7 With the benefit of that best of predictive instruments, hindsight, it has
always seemed that the introduction of the direct primary was a reform that
ran counter to party interests. Unquestionably, in the long term, it helped
to weaken the parties. Consequently, explanations of why this reform was
introduced have generally assumed that it was something parties would
rather have not done, but that they could not prevent. Thus, one common
explanation has been that it was the result of antiparty reformers triumphing over party regulars, while another explanation was that it
followed from a supposed descent into one-party dominance in much of the
North after the mid-1890s. However, the states studied in detail in the last
two chapters demonstrate the limitations of these two accounts of the rise
of the direct primary. In the West, the introduction of the direct primary
was linked to the success of insurgency, but this occurred only after a
number of states, many in the East, had started already to experiment with
direct nominations. That is, in spite of the weakness of insurgency in the
east, most states there did introduce the direct primary, and there is no
evidence either that the legislation involved conflict between antiparty reformers and urban-based political machines. Furthermore, there is also no
evidence that the absence of party competition was responsible for this
legislation. To the contrary, in some circumstances restrictions on party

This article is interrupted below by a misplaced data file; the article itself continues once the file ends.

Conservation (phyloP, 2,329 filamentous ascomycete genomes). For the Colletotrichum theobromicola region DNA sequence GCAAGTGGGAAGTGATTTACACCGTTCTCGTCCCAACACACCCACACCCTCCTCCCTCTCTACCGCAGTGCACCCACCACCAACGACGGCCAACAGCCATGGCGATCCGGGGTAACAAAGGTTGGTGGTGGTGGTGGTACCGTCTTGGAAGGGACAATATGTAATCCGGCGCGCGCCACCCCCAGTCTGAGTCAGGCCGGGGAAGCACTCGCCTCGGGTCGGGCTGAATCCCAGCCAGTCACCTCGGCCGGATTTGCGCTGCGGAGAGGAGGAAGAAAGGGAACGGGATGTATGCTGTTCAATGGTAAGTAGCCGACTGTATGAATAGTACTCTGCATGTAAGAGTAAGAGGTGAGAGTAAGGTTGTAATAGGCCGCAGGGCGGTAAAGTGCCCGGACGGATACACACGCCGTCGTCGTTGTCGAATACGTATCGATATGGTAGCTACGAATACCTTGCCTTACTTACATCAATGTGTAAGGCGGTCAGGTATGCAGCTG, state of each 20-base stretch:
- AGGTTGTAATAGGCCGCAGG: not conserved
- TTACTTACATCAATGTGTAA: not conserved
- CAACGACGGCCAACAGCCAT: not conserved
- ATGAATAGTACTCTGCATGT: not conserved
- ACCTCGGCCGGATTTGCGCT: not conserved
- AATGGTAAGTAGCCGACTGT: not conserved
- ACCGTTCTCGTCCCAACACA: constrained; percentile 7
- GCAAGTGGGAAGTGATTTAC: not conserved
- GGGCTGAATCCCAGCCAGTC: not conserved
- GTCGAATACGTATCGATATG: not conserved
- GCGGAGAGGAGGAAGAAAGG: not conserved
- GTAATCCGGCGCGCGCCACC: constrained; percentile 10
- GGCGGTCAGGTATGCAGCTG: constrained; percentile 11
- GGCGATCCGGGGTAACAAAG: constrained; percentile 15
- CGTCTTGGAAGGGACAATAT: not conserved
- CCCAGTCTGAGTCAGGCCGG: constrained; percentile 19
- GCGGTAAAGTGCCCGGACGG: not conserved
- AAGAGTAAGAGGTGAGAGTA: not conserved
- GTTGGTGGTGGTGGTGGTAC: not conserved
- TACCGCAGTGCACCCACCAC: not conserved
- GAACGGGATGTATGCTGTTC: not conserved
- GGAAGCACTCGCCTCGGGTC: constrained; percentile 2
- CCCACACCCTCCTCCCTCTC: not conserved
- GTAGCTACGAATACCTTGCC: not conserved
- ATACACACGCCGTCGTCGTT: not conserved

competition were a factor hindering its introduction (Connecticut), while
intense party competition could drive both parties into supporting the direct
primary (Maine).To begin constructing an explanation of why the direct primary should
have been introduced even in the eastern states, it is necessary to recapitulate some of the points that have emerged in previous chapters.
Explaining an “Irrational” Reform
|1. ||By the end of the 1880s and the beginning of the 1890s, party elites
in many states had become concerned about how party nominations
were being made. Nomination procedures did not appear to be|
Questia, a part of Gale, Cengage Learning. www.questia.com
Book title: The American Direct Primary: Party Institutionalization and Transformation in the North.
Contributors: Alan Ware - Author.
Publisher: Cambridge University Press.
Place of publication: Cambridge, England.
Publication year: 2002.
Page number: 196.
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